There is provided transformer 13 having primary winding 14 and secondary winding 15. Primary winding is connected to an alternating current source. One leg of secondary winding 15 is connected to electrode 17 of flashtube 12 by way of diode 16 and the other leg is connected to electrode 18. Capacitor 19 is connected across electrodes 17 and 18. There is also provided step-up transformer 20 having primary winding 21 and secondary winding 22. The two legs of primary winding 21 are interconnected by switch 23, battery 24 and capacitor 25. Primary winding 21 is also connected to secondary winding 15 by way of line 40. Inductance 26 is wound around the outer surface of flashtube 12 and is connected across secondary winding 22. Secondary Winding 22 is also connected to secondary winding 15 by way of line 41. The above-described apparatus and interconnections thereof are conventional in the laser prior art as shown and described in, Electronics, Oct. 27, 1961, at pages 39-47 with the exception of ruby rod 11 which heretofore have treated ends 27 and 28 with silver coatings to act as mirrors and these two mirrored ends formed a cavity with well'defined resonant frequencies. However, in the present invention, 27 and 28, respectively, are coated with antireflection layers such as magnesium fluoride.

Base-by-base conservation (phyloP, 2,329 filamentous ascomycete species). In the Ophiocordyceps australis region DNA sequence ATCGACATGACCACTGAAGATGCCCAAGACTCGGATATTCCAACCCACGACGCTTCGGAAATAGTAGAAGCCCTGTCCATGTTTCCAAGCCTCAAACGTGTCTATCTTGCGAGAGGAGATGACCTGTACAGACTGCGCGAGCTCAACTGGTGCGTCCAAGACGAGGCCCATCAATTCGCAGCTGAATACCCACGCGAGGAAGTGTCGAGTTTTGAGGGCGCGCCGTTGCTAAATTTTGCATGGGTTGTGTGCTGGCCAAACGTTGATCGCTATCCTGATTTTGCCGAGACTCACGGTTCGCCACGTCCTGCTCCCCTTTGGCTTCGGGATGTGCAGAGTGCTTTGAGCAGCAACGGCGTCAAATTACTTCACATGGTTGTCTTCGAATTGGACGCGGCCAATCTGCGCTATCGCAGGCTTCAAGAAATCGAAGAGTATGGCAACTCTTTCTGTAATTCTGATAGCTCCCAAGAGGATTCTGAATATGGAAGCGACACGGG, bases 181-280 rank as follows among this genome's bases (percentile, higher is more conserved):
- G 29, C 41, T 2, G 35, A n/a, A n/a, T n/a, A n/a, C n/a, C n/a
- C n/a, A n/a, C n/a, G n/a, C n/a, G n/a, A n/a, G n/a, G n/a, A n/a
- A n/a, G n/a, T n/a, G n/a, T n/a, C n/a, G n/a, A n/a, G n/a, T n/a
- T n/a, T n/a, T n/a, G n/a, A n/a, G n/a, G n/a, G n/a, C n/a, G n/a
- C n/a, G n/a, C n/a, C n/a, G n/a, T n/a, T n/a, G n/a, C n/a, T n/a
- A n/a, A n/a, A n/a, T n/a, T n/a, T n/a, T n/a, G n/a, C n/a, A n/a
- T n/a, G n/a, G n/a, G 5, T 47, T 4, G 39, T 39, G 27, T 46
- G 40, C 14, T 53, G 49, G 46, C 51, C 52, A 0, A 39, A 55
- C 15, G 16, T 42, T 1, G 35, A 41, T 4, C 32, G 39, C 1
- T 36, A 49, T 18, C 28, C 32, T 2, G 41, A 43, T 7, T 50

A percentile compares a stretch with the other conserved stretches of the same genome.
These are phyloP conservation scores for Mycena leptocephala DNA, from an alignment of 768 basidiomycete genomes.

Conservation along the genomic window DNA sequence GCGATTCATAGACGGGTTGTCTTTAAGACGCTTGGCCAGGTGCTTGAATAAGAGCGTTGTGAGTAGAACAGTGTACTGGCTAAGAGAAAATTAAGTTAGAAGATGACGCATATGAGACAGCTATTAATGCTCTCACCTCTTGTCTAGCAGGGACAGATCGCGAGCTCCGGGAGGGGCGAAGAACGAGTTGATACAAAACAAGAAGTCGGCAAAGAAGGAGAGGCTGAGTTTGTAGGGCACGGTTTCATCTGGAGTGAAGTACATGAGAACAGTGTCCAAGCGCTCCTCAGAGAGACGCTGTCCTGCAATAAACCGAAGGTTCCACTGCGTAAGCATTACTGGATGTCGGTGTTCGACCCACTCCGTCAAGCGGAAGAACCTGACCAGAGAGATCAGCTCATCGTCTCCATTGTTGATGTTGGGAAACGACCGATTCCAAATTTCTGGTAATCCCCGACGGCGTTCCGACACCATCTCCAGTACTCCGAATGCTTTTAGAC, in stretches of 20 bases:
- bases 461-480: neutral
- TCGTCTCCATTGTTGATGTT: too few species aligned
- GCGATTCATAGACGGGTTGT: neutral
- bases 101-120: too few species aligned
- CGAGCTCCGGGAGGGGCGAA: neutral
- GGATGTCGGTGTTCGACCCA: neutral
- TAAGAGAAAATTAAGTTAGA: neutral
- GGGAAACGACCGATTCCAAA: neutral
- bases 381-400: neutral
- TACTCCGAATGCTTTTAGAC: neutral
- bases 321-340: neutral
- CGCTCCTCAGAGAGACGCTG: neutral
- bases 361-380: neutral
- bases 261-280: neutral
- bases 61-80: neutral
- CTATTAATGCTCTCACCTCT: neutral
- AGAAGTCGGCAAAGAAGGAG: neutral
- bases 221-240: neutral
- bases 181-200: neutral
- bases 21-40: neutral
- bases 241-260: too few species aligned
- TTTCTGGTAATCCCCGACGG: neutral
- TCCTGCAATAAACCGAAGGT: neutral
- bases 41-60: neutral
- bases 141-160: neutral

Hereinafter to be described is the apparatus for establishing an external loop for the coherent light emanating from ruby rod 11, it is comprised of prism 29 mounted on a suitable support 33 which in turn is affixed to p1atform 35. Prism 30 is mounted on any suitable support 34 and is also aflixed to platform 35. There is also shown Fabry-Prot etalon 36 mounted on support 37 which is affixed to platform 35. Paritally silvered mirror 38 is mounted on support 39 which in turn is affixed to platform 35.
Prisms 29 and 30 are identical and may be of the type shown and described at pages 45-46 and Figure 2-21 of Optics Sears, 3rd edition, published in 1949 by Addison Wesley Press, Inc. Prisms 29 and 30 are of the 45 -45 Porro type wherein light enters and leaves at right angles to the hypotenuse and is reflected at each of the shorter faces. In place of prisms 29 and 30, there may be substituted a system of mirrors for each prism to obtain the identical mode of operation.